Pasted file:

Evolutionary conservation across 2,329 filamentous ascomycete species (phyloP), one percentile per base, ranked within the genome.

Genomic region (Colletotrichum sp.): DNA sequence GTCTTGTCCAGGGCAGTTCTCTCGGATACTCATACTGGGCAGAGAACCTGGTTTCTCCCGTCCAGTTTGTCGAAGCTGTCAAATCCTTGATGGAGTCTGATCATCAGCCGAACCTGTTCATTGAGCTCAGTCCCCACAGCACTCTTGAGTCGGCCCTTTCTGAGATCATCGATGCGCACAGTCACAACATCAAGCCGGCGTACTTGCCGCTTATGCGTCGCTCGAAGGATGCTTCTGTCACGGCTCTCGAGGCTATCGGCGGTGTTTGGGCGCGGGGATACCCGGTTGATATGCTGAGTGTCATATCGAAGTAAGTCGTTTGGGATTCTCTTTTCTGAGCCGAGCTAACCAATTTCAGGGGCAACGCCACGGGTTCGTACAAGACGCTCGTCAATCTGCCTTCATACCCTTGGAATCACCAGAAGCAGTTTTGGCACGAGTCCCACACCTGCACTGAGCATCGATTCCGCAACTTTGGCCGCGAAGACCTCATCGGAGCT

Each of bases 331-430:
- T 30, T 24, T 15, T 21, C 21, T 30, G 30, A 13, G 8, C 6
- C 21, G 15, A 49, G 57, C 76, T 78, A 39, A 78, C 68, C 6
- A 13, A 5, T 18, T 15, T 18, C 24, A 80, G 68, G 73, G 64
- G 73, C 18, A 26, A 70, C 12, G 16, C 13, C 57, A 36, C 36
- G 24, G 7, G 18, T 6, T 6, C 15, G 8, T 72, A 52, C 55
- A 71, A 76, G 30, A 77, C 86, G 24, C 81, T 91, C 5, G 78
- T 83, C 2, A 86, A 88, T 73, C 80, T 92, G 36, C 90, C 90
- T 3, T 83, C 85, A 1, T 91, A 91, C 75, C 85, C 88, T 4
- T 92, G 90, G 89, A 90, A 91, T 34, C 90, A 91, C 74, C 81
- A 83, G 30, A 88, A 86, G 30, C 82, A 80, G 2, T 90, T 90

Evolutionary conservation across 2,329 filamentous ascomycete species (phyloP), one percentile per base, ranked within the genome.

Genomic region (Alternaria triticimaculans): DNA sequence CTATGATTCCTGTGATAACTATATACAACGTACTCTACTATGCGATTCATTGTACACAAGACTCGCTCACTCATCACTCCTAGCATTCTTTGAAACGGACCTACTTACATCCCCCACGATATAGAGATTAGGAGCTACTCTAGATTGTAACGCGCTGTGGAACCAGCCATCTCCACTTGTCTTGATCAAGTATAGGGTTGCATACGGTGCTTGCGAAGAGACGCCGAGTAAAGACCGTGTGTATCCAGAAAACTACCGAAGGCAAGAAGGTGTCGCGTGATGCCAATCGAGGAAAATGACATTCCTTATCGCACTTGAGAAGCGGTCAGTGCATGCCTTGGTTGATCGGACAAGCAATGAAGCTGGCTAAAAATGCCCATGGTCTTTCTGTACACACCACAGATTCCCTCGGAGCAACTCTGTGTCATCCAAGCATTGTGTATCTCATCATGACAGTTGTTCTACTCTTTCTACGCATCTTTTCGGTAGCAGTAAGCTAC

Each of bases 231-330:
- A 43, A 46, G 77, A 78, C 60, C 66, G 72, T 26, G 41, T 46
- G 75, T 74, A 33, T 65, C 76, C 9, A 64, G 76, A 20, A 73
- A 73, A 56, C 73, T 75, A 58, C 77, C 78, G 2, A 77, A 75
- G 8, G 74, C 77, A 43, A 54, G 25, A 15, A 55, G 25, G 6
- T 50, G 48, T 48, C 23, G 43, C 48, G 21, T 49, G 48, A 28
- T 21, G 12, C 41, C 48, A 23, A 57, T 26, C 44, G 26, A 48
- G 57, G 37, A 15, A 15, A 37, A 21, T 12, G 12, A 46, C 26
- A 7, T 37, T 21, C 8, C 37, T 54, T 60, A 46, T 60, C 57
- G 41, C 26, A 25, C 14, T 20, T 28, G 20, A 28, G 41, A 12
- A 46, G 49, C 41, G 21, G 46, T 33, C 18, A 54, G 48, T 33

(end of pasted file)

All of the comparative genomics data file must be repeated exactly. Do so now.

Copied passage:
Evolutionary conservation across 2,329 filamentous ascomycete species (phyloP), one percentile per base, ranked within the genome.

Genomic region (Colletotrichum sp.): DNA sequence GTCTTGTCCAGGGCAGTTCTCTCGGATACTCATACTGGGCAGAGAACCTGGTTTCTCCCGTCCAGTTTGTCGAAGCTGTCAAATCCTTGATGGAGTCTGATCATCAGCCGAACCTGTTCATTGAGCTCAGTCCCCACAGCACTCTTGAGTCGGCCCTTTCTGAGATCATCGATGCGCACAGTCACAACATCAAGCCGGCGTACTTGCCGCTTATGCGTCGCTCGAAGGATGCTTCTGTCACGGCTCTCGAGGCTATCGGCGGTGTTTGGGCGCGGGGATACCCGGTTGATATGCTGAGTGTCATATCGAAGTAAGTCGTTTGGGATTCTCTTTTCTGAGCCGAGCTAACCAATTTCAGGGGCAACGCCACGGGTTCGTACAAGACGCTCGTCAATCTGCCTTCATACCCTTGGAATCACCAGAAGCAGTTTTGGCACGAGTCCCACACCTGCACTGAGCATCGATTCCGCAACTTTGGCCGCGAAGACCTCATCGGAGCT

Each of bases 331-430:
- T 30, T 24, T 15, T 21, C 21, T 30, G 30, A 13, G 8, C 6
- C 21, G 15, A 49, G 57, C 76, T 78, A 39, A 78, C 68, C 6
- A 13, A 5, T 18, T 15, T 18, C 24, A 80, G 68, G 73, G 64
- G 73, C 18, A 26, A 70, C 12, G 16, C 13, C 57, A 36, C 36
- G 24, G 7, G 18, T 6, T 6, C 15, G 8, T 72, A 52, C 55
- A 71, A 76, G 30, A 77, C 86, G 24, C 81, T 91, C 5, G 78
- T 83, C 2, A 86, A 88, T 73, C 80, T 92, G 36, C 90, C 90
- T 3, T 83, C 85, A 1, T 91, A 91, C 75, C 85, C 88, T 4
- T 92, G 90, G 89, A 90, A 91, T 34, C 90, A 91, C 74, C 81
- A 83, G 30, A 88, A 86, G 30, C 82, A 80, G 2, T 90, T 90

Evolutionary conservation across 2,329 filamentous ascomycete species (phyloP), one percentile per base, ranked within the genome.

Genomic region (Alternaria triticimaculans): DNA sequence CTATGATTCCTGTGATAACTATATACAACGTACTCTACTATGCGATTCATTGTACACAAGACTCGCTCACTCATCACTCCTAGCATTCTTTGAAACGGACCTACTTACATCCCCCACGATATAGAGATTAGGAGCTACTCTAGATTGTAACGCGCTGTGGAACCAGCCATCTCCACTTGTCTTGATCAAGTATAGGGTTGCATACGGTGCTTGCGAAGAGACGCCGAGTAAAGACCGTGTGTATCCAGAAAACTACCGAAGGCAAGAAGGTGTCGCGTGATGCCAATCGAGGAAAATGACATTCCTTATCGCACTTGAGAAGCGGTCAGTGCATGCCTTGGTTGATCGGACAAGCAATGAAGCTGGCTAAAAATGCCCATGGTCTTTCTGTACACACCACAGATTCCCTCGGAGCAACTCTGTGTCATCCAAGCATTGTGTATCTCATCATGACAGTTGTTCTACTCTTTCTACGCATCTTTTCGGTAGCAGTAAGCTAC

Each of bases 231-330:
- A 43, A 46, G 77, A 78, C 60, C 66, G 72, T 26, G 41, T 46
- G 75, T 74, A 33, T 65, C 76, C 9, A 64, G 76, A 20, A 73
- A 73, A 56, C 73, T 75, A 58, C 77, C 78, G 2, A 77, A 75
- G 8, G 74, C 77, A 43, A 54, G 25, A 15, A 55, G 25, G 6
- T 50, G 48, T 48, C 23, G 43, C 48, G 21, T 49, G 48, A 28
- T 21, G 12, C 41, C 48, A 23, A 57, T 26, C 44, G 26, A 48
- G 57, G 37, A 15, A 15, A 37, A 21, T 12, G 12, A 46, C 26
- A 7, T 37, T 21, C 8, C 37, T 54, T 60, A 46, T 60, C 57
- G 41, C 26, A 25, C 14, T 20, T 28, G 20, A 28, G 41, A 12
- A 46, G 49, C 41, G 21, G 46, T 33, C 18, A 54, G 48, T 33